A new campaign to encourage start-ups to pledge a percentage of their proceeds, upon exiting, to helping others, has been launched.
Entrepreneurial Giving (EG), hopes that by encouraging entrepreneurs to embed purpose into their early-stage business strategy, it will help them succeed – and improve the negative image of the commercial sector.
Founder, serial entrepreneur and philanthropist Maurice Ostro OBE, thinks EG will help to change the prevailing emphasis on short-term profit maximisation at any cost, and encourage entrepreneurs to compete on how much social benefit they can generate as well.
Maurice said: “There needs to be a correction in the way we measure success in today’s society. We need to focus not only on what we make but on how we make it, and the impact on others. This will be good for the success of the business as well as the country.
“Today’s entrepreneurs are tomorrow’s change makers and if we embed a sense of purpose in them and their companies then we can look forward to a future where business is seen by wider society as working for their benefit too, which will help heal some of its divisions.”
EG will offer start-ups that are registered as a limited company a free, tax-efficient way of pledging. Members will join a community of like-minded business owners, learning the best ways to ‘do good to do well’ and receive on-going business-building advice. EG will also monitor statistics and produce regular reports to gauge its long-term impact.
Research shows that companies with purpose can often achieve better financial results than those without it. That’s partly because Britain’s modern workforce wants to do something more than just have a job that pays the bills.
The 2016 Millennial Survey by Deloitte, found nine out of 10 millennials said they want success to be measured by more than just financial performance.
Government statistics, revealed last week show that there are currently 1.2m SMEs that describe themselves as socially orientated out of an SME population of 4.8m.
Giving back is a sentiment that’s shared by a growing number of small businesses.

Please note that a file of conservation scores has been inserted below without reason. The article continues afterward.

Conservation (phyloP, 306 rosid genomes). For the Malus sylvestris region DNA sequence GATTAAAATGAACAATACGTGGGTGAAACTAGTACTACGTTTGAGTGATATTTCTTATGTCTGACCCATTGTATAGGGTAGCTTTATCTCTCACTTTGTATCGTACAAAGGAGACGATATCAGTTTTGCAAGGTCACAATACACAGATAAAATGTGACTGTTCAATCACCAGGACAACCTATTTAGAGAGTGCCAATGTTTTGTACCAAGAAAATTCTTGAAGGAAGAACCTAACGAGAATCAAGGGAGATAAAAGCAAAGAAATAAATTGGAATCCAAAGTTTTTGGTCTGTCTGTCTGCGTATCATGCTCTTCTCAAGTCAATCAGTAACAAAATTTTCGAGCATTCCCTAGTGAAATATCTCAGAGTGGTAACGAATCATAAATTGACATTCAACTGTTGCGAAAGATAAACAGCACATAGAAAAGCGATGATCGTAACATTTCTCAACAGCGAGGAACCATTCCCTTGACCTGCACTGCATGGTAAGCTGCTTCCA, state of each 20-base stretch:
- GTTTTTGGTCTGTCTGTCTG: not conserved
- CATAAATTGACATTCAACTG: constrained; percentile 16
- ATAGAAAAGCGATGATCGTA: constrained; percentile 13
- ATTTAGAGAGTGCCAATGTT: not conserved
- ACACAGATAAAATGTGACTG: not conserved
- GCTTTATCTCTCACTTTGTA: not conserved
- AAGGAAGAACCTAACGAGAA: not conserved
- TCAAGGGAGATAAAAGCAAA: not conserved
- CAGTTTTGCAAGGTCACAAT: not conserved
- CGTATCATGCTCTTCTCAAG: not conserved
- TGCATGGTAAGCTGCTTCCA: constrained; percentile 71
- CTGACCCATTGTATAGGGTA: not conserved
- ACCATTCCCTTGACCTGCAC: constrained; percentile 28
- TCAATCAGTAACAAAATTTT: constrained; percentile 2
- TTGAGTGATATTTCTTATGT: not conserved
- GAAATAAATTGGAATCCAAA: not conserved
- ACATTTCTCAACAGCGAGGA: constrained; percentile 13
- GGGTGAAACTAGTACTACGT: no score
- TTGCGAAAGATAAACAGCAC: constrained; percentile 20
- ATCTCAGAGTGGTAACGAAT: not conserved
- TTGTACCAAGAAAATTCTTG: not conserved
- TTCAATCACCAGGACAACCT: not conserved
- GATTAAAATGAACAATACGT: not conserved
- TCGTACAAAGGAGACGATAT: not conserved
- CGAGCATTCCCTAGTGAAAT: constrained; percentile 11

Helen Morris set up Shoreditch-based marketing firm Samsara Communications last year to meet a need in the booming wellness industry for strategic marketing.
Helen said: “Mine is a purpose-driven business – my mission right from the start has been to empower small wellness businesses by publicising the positive impact they are making in the world, whilst still aiming to be profitable and keep growing. I believe the two elements – having a positive purpose and profit – can happily co-exist. There’s an increasing appetite amongst consumers to buy into conscious brands and companies and Entrepreneurial Giving is facilitating that shift.”
Manchester-based Jayne Hynes, who runs frozen baby and children’s food firm Kiddyum, already donates to family charity HomeStart UK to help provide breakfast and support for families on low incomes and to food waste collection charity Fareshare.
Jayne said: “From the word go I wanted Kiddyum to support children’s charities and give back to society. It’s been important on a number of levels and the charities we chose fit well with Kiddyum’s mission to provide fresh, healthy food with less waste.”
Meanwhile, the UK sees an average of 600,000 new companies registered at Companies House every year, according to national enterprise campaign StartUp Britain. While not all of these become long-term businesses, it demonstrates a start-up trend that is not going away.
EG stands out because it’s targeting these commercially-driven firms as opposed to just social enterprises. It aspires to create real change by encouraging them to measure success on their social impact and not just on profit.
Maurice added: “This isn’t just about a few tech businesses donating large sums of money. We aim to inspire businesses from all sectors across the country to use their success to support their local communities.”
“The opportunity exists to change the business culture over time to one where social impact is an equally important measure of success as profit. If we achieve this, it will be a good day at the office for all of us.”
The campaign is backed by top entrepreneurs including Lord Bilimoria, founder of Cobra Beer, Emma Jones, founder of Enterprise Nation, Michael Hayman, co-founder of campaigning consultancy Seven Hills, and Lord Young, former trade minister and enterprise adviser to the government.
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